For the latest reported period, ending December 31, short sellers did not make any notable moves in or out of tech, financials, or industrial shares. What they did do was take impressively large positions in many of the largest cap companies in the world.
It was as if a part of the market was making a negative bet across the entire economy.
The short interest in GE (GE) went up 46% to 155 million shares. Shares short in Pfizer (PFE) rose 29% to 76 million shares. The short interest in Halliburton (HAL) moved up 33% to 37.4 million shares. Shares short in AT&T (T) were up 20% to 49.8 million shares. Short interest in IBM (IBM) was up 17% to 17.4 million. Shares short in Exxon Mobil (XOM) rose 14% to 49.8 million.
The short interests in Intel (INTC), Microsoft (MSFT), and Cisco (CSCO) also all rose.
In the financial sector, short sellers slightly increased their positions in most of the big banks. Shares short in CItigroup (C) rose 5% to 149.1 million. The short interest in Wells Fargo (WFC) rose 9% to 144.5%. Shares short in Bank of America (BAC) moved up 8% to 114.3 million.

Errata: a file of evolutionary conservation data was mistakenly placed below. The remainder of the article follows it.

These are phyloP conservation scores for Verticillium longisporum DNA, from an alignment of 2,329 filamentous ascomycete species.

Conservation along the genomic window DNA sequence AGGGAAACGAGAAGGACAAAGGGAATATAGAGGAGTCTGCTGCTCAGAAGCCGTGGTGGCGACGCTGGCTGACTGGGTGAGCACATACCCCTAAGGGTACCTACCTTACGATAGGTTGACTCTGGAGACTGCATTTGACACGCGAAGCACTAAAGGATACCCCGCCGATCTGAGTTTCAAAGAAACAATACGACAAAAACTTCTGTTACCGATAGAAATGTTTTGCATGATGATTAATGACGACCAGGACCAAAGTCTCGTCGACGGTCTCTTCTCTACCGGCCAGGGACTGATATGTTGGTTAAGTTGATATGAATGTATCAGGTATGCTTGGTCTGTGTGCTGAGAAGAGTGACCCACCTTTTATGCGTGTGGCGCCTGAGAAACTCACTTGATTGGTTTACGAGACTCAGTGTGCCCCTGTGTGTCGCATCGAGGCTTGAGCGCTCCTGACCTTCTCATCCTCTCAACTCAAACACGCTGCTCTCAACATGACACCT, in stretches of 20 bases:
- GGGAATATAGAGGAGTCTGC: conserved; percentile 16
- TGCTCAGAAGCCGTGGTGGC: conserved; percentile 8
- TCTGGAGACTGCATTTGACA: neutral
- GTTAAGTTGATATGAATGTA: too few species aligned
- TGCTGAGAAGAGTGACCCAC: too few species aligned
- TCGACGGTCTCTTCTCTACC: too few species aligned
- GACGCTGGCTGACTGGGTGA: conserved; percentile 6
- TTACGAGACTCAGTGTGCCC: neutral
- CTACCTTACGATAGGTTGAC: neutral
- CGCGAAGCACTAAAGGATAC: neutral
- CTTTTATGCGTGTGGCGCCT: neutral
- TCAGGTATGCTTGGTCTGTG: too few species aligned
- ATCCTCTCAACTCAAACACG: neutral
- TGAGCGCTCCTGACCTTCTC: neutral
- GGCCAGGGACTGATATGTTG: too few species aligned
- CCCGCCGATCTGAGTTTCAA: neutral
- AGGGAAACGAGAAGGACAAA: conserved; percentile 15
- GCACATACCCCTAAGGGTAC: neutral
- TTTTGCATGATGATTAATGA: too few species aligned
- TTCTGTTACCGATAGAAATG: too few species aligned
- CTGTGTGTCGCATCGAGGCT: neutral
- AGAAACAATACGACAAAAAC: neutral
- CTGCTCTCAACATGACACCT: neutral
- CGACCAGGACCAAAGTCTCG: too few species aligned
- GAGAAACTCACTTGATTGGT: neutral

Short sellers continued to bet against the car companies. Shares short in GM (GM) rose 18% to 107.9% and the short interest in Ford (F) was up 13% to 269.5 million.
Some of the most heavily beaten down Nasdaq stocks got a break Shares short in Amazon (AMZN) dropped 11% to 32.3 million. The short interest in Yahoo! (YHOO) dropped 12% to 36 million. Shares short in Level 3 (LVLT) dropped 5% to 190.8 million. The short interest in Comcast (CMCSA) fell 24% to 59.3 million and shares short in Sirius XM (SIRI) dropped 19% to 214.7 million.
Data from Nasdaq and The New York Stock Exchange.
Douglas A. McIntyre